an act of love while on a timeless date.

April, 2008


My mother died six years ago today
when a heart operation went awry
she just slept on and on and passed away
I never got a chance to say goodbye

Whenever I go home to visit Dad
she makes sure her roses are in full bloom
Mom always said, make good what might seem bad
rejoice in what's here, don't wallow in gloom

And so today, when watering my plants
I saw she had sent a fragrant pink rose
fully open - in the warm breeze it danced
reminding me Mom's energy still flows

There is no need to say goodbye, I see
her loving spirit keeps me company.

June, 2008


Even now the lemon sun is mellow
slanting itself against the browning grass
the balm of summer all dressed in yellow
while autumn's days have nearly come to pass

Dreaming of crisp air to come, she studies
for hints of color the green leafy trees
just as two golden butterfly buddies
dance a duet in the afternoon breeze

So easily she could herself lie down
before the leaves turn on the backyard hill
in her softest cotton dressing gown
surrender to the universal will

Between two seasons, she readies her pen
a poem waits inside, the muse will say when.

October, 2008

Now, one of my sonnets with single spacing:


Ocean of mermaids, diving with pleasure
blue sequined tails slapping the far wave
sky shines down on undiscovered treasure
which shells shall I pass by, which shall I save?
Granted, the sea has been here forever
and other seekers of fortune have tried
to find the pearl, a worthy endeavor
and while they hunted, in out rolled the tide.
Ocean of mystery, ocean of bliss
what I seek is looking for me I know
the eyes of snail shells I shall not miss
your peaceful rhythms teach me how to flow.
Together sea creatures and I abide
in eternal mystery, side by side.

Winter, 02

This sonnet was written by my pen-pal in St. Louis:


I can hear the wind coming through the trees
racing over the hills, tickling the leaves
rippling the water, this humorous breeze
nature's magician with tricks up its sleeve

A gigantic broom doing Spring cleaning
while pushing dead debris into a pile
as creation prepares for new greening
you see this jester is quite versatile

It caresses my cheek as it passes
singing its wild melodies in my ear
then it quickly moves on to the grasses
kissing them too, messenger of good cheer

Oh it's hard to predict where the wind goes
and where it will stop, well, nobody knows.

Tina Busch-Nema, April, 2008

My favorite Shakespeare sonnet (don't be put off by the "archaic" verb forms)

That time of year thou may'st in me behold
When yellow leaves, or none, or few, do hang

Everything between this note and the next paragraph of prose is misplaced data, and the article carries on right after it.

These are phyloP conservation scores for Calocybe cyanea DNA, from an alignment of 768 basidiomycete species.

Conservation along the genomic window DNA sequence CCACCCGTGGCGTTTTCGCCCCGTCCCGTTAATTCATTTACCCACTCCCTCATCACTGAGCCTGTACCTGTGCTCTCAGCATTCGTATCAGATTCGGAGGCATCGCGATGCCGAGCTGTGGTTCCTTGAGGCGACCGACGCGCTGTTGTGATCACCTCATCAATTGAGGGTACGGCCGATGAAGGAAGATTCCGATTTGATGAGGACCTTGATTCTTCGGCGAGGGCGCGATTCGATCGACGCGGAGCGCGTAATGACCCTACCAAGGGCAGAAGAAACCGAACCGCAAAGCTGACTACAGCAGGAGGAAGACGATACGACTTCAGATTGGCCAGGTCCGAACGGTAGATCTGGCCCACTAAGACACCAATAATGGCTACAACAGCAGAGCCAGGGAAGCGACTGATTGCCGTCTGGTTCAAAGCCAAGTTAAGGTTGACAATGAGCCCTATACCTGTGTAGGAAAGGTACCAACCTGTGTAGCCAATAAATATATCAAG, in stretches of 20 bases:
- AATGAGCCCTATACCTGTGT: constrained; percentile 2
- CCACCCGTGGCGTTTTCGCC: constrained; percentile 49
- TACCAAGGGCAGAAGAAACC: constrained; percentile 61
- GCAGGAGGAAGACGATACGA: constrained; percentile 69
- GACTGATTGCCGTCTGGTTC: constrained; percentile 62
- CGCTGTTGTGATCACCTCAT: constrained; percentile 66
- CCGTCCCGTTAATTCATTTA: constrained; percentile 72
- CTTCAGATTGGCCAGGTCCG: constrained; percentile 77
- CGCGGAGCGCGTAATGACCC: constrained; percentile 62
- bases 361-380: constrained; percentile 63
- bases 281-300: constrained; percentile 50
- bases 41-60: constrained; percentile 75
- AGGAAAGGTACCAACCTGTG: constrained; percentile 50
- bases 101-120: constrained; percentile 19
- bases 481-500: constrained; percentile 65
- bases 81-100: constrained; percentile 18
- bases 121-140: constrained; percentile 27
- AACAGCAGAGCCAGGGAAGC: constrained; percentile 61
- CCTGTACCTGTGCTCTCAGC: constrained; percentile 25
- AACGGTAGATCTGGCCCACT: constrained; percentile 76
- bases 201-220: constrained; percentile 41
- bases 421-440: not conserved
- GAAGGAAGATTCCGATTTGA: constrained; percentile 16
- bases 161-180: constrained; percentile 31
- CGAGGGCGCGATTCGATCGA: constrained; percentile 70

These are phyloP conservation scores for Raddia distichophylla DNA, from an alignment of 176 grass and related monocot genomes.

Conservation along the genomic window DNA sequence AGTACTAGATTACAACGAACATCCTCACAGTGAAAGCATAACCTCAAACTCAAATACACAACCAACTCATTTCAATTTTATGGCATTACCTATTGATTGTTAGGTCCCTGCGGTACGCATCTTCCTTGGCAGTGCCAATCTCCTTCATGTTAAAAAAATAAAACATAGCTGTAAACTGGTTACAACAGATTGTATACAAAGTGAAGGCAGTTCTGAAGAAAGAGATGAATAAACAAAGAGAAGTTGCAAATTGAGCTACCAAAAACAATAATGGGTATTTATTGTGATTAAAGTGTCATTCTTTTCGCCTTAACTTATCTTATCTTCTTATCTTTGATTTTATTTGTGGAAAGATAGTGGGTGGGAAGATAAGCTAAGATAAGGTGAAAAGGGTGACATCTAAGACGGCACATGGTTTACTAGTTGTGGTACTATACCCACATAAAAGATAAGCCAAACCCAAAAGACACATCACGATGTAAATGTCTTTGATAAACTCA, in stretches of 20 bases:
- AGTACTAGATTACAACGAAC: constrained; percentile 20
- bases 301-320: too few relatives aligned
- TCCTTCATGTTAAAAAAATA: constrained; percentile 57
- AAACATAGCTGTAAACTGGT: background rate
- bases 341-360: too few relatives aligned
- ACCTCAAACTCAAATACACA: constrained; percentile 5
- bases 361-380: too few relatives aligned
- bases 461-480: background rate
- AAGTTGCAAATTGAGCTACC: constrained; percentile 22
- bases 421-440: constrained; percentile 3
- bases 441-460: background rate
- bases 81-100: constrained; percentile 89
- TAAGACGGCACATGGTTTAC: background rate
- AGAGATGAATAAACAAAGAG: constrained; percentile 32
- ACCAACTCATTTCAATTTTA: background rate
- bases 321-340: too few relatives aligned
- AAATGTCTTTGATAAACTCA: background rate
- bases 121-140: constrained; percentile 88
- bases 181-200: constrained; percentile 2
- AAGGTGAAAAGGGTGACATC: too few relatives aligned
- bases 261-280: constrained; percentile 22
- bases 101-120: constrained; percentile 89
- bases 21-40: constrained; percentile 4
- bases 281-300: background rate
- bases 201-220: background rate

Upon those boughs which shake against the cold,
Bare ruined choirs, where late the sweet birds sang.
In me thou see'st the twilight of such day
As after sunset fadeth in the west,
Which by and by black night doth take away,
Death's second self, that seals up all in rest.
In me thou see'st the glowing of such fire
That on the ashes of his youth doth lie,
As the death-bed whereon it must expire,
Consum'd with that which it was nourish'd by.
    This thou perceiv'st, which makes thy love more strong
    To love that well which thou must leave ere long.

Sonnet 73

William Shakespeare (1564-1616)

Note: Whereas I only capitalize the beginning line of each foursome, in this sonnet all lines are capitalized. Notice also the couplet is indented. Again, study how others write sonnets and decide what punctuation and spacing feels appropriate for your poem.

A favorite sonnet by Edna St. Vincent Millay, (who used double spacing in her poems):


Love is not all: it is not meat nor drink

Nor slumber nor a roof against the rain;

Nor yet a floating spar to men that sink

And rise and sink and rise and sink again;

Love can not fill the thickened lung with breath,

Nor clean the blood, nor set the fractured bone;

Yet many a man is making friends with death

Even as I speak, from lack of love alone.

It may well be that in a difficult hour,

Pinned down by pain and moaning for release,

Or nagged by want past resolution's power,

I might be driven to sell your love for peace,

Or trade the memory of this night for food.

It may well be. I do not think I would.

Edna St. Vincent Millay, (1892-1950)


Try writing a sonnet about:

This season

A loved one (yes, a real love poem!)

A fear or sorrow you're struggling with

A celebration of a special day
(birthday, anniversary, holiday)

Check Publications Page for my upcoming Journal of a Sonneteer - 2010